We are checking out carpet cleaning as a possible business that will allow us to move to a small rural area. This will let me be near my aging parents and help care for them.
So far our research has just been done on the Internet. We see lots of complete “business opportunities” that offer a degree of help for a newbie like me. They include marketing help, advice (some even have a “protected territory”) and all your equipment is “pre-selected”. However, other carpet cleaners tell me the equipment is under-powered and over-priced! Since I am so new I don’t have a clue!
I’m e-mailing you one web-site address. Could you take a look at the website and give us some feedback about just what it is they are offering ie: is this equipment worth the price, will it do the jobs we will encounter in the real world, is it inadequate, what would you change, any experiences with this company and what their reputation is, etc?
Thank you for any help you can send our way, and I’m sure we will be back with lot’s more questions. Thank you for giving us this forum to ask questions and get help.
Just Getting Started Out In Los Angeles
First, Getting Started, congratulations on three things:
1. Choosing a great industry with low start up costs and incredible potential.
2. Finding this web site, which (even with all it’s faults) will be a no-holds-barred, tell-it-like-it-is resource for you.
3. Stepping up to the plate and facing the responsibilities you have to be a support for your parents. Sioux and I are just coming off of almost three years of care-giving her parents and we feel good about what we have done.
So, to the question at hand, “Do you or don’t you” go with any “one stop does it all” company? (Which admittedly for someone just starting out appears to be very attractive.) Here are my thoughts:
1. Educate yourself- I don’t know anything about this company other than a quick perusal of their web site. However, there are a lot of “re-packagers” in this business. They will buy at dealer cost normal equipment (not necessarily the “most powerful and advanced” if indeed there is such a thing) and add some bells and whistles easily available anywhere and then sell the “package” for much more than the cost of the individual parts.
Nothing wrong with this. After all, this is America and as long as outright fraud is not happening it is all “legal”. But just because something is legal doesn’t make it a wise business move. So check around. Search the web. Go to an industry trade show. Attend some seminars. (Of course, I am partial to our Strategies for Success seminar which provides a great industry orientation. For example, see this experience of one industry neophyte) After all, you’re talking a major life change here. Don’t jump at the first thing you come across.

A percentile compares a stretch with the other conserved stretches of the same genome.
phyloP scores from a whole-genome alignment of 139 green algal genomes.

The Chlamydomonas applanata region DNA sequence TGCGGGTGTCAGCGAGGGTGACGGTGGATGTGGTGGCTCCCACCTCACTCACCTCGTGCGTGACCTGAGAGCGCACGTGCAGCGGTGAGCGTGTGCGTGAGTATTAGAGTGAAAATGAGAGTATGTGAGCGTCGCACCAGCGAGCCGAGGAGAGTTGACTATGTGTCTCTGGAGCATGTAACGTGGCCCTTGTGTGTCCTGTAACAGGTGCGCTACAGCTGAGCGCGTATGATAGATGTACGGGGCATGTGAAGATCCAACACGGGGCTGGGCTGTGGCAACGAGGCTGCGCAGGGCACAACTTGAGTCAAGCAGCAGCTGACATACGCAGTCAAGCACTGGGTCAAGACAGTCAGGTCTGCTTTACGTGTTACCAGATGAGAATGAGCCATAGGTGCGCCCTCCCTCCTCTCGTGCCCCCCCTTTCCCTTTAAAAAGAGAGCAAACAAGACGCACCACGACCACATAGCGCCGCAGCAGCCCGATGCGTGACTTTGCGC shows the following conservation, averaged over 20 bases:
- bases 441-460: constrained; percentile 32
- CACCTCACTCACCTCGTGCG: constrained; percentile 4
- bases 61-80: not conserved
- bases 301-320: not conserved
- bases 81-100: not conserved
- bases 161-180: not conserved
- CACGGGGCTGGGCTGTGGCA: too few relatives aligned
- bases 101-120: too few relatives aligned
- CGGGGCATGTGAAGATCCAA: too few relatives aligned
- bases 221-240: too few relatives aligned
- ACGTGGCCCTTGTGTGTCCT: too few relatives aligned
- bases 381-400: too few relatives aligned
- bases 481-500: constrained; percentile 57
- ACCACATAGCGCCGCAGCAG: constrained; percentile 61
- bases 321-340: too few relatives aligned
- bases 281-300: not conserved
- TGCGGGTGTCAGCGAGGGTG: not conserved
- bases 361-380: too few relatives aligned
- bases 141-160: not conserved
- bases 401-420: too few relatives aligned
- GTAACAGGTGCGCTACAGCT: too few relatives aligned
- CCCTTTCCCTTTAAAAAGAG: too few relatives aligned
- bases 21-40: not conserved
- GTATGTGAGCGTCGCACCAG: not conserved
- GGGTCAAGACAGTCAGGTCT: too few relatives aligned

2. Read the fine print- When I see the phrase “protected territory” I get REAL nervous. Remember that this is a sword with two edges. Sure, you’re “protected” (from whom?) but what happens when you want to expand? And do you pay for this privilege? Thanks very much, but I’ll “protect myself” by being an aggressive and informed owner of a really great business.
3. Examine carefully the company that you are going to “hitch your future to”- Who are they? Their experience? Most importantly, you want a list of names and phone numbers of EVERY SINGLE ONE of their customers. (If they won’t comply with this simple and legal request, look elsewhere.)
These are just a few suggestions from someone who has been around this industry for thirty years. I still love it.
And yes, you CAN be very successful in a small, rural market base. I started and ran a carpet cleaning/restoration company in a market of 30,000 people for sixteen years. When I sold it and retired we were grossing over 1.3 million a year in today’s dollars with a very nice net.
You CAN do it, Getting Started. But educate yourself first and be cautious. Take your time and your caution will be rewarded a thousand times over.
P.S. Given my position (and the web site I’m writing to you on!) you may be tempted to think I’m partial since I work with Jon-Don. Not so. Not one penny of my retainer comes from sales. And I think (hope) that my carefully nurtured reputation in the industry over the last thirty years has proved that I am a straight shooter. Once again, be very careful with any offer that uses the word “opportunity”!
P.P.S. At the risk of blowing my own horn, getting Started, even if you can’t make it to a SFS seminar right away at the very least download and carefully read the Special Reports on this site. They are free and will give you a great and hopefully honest view of this industry from people who have spent a lot of years down in the trenches! See the list here: Special Report Directory.